A trader monitors the screen on a trading floor in London.

London - Britain's main equity index was little changed on Monday, helped by solid results from consumer-goods company Reckitt Benckiser and strong data about Chinese corporate profits.

Concern about conflict in Ukraine and the Middle East still made many investors nervous.

Outflows at Aberdeen Asset Management, a fund manager focused on emerging markets, also kept gains on the FTSE 100 in check.

Reckitt was the top FTSE riser, up 2.9 percent, after the maker of Durex condoms and Nurofen painkilling tablets recorded a 3 percent increase in organic revenues and said it would spin off its shrinking Suboxone pharmaceuticals business.

The larger consumer-goods group Unilever gained 0.6 percent, also helped by a target hike at Citi.

“Reckitt posted decent numbers and that should lift the sector,” Manoj Ladwa, head of trading at TJM Partners, said.

Companies which sell consumer staples added 10 points to the FTSE, which was up 2.95 points, flat in percentage terms, at 6,794.50 points by 09:53 SA time.

Companies which deal in basic materials added another 2.3 points as official data showed profits earned by industrial firms in China, the world's largest consumer of metals, rose 17.9 percent in June, double its 8.9 percent rise in May.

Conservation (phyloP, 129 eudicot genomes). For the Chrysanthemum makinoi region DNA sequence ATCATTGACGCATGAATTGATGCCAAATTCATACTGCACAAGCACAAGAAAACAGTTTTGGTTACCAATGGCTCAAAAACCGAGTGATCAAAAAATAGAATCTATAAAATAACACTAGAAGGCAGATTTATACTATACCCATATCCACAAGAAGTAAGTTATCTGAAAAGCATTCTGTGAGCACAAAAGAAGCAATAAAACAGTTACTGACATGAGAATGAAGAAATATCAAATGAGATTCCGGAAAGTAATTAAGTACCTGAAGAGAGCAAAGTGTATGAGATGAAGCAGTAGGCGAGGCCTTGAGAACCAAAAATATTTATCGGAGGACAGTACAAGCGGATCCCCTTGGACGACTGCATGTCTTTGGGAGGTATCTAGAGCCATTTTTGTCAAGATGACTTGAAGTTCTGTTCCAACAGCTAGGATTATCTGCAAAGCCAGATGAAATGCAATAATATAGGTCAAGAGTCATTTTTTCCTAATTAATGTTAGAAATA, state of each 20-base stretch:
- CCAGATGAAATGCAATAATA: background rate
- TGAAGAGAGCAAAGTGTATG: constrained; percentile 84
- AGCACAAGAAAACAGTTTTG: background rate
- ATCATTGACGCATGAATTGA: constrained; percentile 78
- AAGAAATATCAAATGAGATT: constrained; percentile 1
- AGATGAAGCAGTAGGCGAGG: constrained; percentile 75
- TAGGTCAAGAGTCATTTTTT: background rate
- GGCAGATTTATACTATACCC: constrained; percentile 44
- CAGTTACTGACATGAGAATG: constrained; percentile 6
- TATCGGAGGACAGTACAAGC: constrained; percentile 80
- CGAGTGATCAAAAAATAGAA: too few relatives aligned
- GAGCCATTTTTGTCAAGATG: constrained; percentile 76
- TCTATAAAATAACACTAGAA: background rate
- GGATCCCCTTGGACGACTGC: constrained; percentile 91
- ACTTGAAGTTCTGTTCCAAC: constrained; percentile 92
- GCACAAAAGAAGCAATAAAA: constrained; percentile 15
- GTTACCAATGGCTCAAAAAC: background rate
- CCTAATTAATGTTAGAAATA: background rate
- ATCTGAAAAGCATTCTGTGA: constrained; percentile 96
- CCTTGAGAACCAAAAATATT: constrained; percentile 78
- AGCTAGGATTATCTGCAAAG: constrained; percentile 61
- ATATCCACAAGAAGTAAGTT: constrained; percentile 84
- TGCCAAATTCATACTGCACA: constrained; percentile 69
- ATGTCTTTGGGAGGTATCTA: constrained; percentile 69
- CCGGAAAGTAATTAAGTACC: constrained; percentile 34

The reading reinforced market expectations that the Chinese economy is pushing through its recent slowdown as the government uses targeted stimulus measures to support growth.

Shares in mining companies Anglo America and Rio Tinto each rose around 0.7 percent.

The FTSE has struggled to make much headway in recent weeks.

The Israel-Hamas conflict in the Gaza Strip and tensions between Western powers and Russia over the downing of an airliner in Ukraine unnerved investors.

Russian Foreign Minister Sergei Lavrov said on Monday sanctions imposed by the United States and the European Union on Russian officials and companies would only make Russia more economically independent.

Investment firms fell after Aberdeen said its assets dipped in the quarter through June, when one client withdrew a large amount from some of its funds.

Discounting that withdrawal, the firm said, investor sentiment had improved.

Hargreaves Lansdown was down 2.9 percent.

St. James's Place fell 0.5 percent. - Reuters